Emily Guerin

Senior Environment Reporter

Contact Emily Guerin

Emily Guerin is the Senior Environment Reporter at KPCC. She has been reporting on energy and environmental issues in the American West since 2012.

Guerin came to KPCC from North Dakota, where she covered the state’s historic oil and gas boom for Inside Energy, a multimedia journalism collaboration covering energy issues in Wyoming, Colorado and North Dakota. She won multiple awards for her reporting, including two regional Edward R. Murrow awards for stories on oilfield spills.

Previously, she lived in a town of 1,200 on Colorado’s rural Western Slope while reporting on natural resource and environmental issues for the Western magazine High Country News. She has also lead wilderness trips for the National Outdoor Leadership School (NOLS).

Guerin got her start in journalism reporting on the hidden back stories of abandoned buildings in Portland, Maine, while writing a column called “That’s My Dump!”

She graduated from Bowdoin College with a degree in Environmental Studies and History. Emily enjoys exploring out-of-the-way and otherwise overlooked places, a good cup of tea and riding her bike. She has lived in all four U.S. time zones.

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Stories by Emily Guerin

#SoCalSoCurious: Ask us anything about water in California!

Barring a "March Miracle" of rain and snow, this winter could be one of the warmest and driest on record — and that could mean drought.

Plan looks to close the LA River when bacteria spikes

The city wants to strike a balance between encouraging recreation on the L.A. River while protecting the health of people who boat and fish.

LA County isn’t doing enough to protect people living near oil wells

To protect against loud noises, odors and noxious fumes, oil wells should be five times farther from homes and schools than they currently are, a new study finds.

A ban on water wasting would be a drop in the bucket

As California slips back into drought, the state is banning many obviously wasteful uses of water. But other conservation measures promise much bigger savings. So why is the state doing this?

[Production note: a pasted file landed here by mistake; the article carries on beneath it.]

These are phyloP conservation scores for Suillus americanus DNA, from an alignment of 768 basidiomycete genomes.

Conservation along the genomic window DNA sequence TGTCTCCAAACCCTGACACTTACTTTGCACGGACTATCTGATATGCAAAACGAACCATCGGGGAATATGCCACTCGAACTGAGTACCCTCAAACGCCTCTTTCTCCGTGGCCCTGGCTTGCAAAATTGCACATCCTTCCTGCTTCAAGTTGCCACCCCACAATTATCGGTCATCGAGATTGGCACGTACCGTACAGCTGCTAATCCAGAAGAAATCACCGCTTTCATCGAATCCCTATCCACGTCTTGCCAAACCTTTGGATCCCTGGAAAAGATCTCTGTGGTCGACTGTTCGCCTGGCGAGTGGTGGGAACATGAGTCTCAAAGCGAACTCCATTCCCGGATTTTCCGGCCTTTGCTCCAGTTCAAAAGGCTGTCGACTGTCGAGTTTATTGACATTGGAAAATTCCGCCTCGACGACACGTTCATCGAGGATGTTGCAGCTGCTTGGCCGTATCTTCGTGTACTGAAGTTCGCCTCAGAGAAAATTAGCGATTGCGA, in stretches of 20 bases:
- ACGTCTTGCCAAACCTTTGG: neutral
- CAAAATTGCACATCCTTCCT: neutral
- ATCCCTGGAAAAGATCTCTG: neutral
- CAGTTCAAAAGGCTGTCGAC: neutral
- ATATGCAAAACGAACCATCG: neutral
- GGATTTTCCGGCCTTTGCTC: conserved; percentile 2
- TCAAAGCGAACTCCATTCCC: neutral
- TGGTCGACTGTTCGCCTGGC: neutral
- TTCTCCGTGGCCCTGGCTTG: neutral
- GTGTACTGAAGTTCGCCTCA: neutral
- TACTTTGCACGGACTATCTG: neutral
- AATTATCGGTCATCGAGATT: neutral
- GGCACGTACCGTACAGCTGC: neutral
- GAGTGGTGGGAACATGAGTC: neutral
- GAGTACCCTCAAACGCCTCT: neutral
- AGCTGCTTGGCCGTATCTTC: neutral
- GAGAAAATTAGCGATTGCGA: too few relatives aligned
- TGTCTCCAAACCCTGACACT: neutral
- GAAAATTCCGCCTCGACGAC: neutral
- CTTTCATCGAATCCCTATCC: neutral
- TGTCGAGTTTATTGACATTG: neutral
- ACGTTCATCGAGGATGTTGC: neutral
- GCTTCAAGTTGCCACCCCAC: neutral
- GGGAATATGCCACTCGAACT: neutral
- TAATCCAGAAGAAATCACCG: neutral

Emissions from deodorant, bug spray may rival cars and trucks

A new study finds volatile organic chemical emissions from many familiar household products have been underestimated in greater Los Angeles.

LA Times is back in local hands. What do locals have to say about it?

"I think it’s important to have an owner who is invested in the city, both personally and professionally. You just have a different understanding of what’s going on."

For schools near freeways, air filters help kids breathe

More than 70 schools across Southern California that are near freeways have air filters to take out dangerous diesel particulate matter. But more are needed.

Trump administration to reconsider protection of California desert

The Interior Department is considering reopening to other uses federal land that had been set aside for conservation under the Obama administration.

Gov. Brown wants 5 million electric cars on the road by 2030

Brown hopes to hit that ambitious goal by building half a million electric and hydrogen fueling stations and offering $1.6 billion on vehicle rebates.

Scientists observe cloud seeding for the first time ever

“You’re trying to measure ice crystals from an aircraft that’s flying through the clouds at a couple of hundred miles per hour,” he said. These observations could help secure Southern California's water supply.

Robots steal port jobs — but they also fight climate change

"It makes me sick to my stomach," one worker says of the mostly automated loading dock. Automation has helped lower diesel pollution by 85 percent‚ but at a high human cost.

Gov. Brown calls Trump official to say: No drilling off CA

A week after the Department of Interior released its offshore drilling plan, governors of coastal states are asking Secretary Ryan Zinke to spare their coastline. Including Gov. Jerry Brown.

Why have more people died in the mudslides than in the Thomas Fire?

Two people died in the largest wildfire state history. The mudslides have killed far more. How come? Experts say it's a combination of perceived threat and 'disaster burnout.'

First emergency alert warning sent at least an hour before mudslides hit Montecito

The first notification from the National Weather Service hit more than 17,000 cellphones in the Montecito area at 2:32 a.m. Tuesday.

LA sues port trucking companies for labor violations

City Atty. Mike Feuer alleges the companies are illegally treating their drivers as independent contractors, not employees, to boost their bottom line.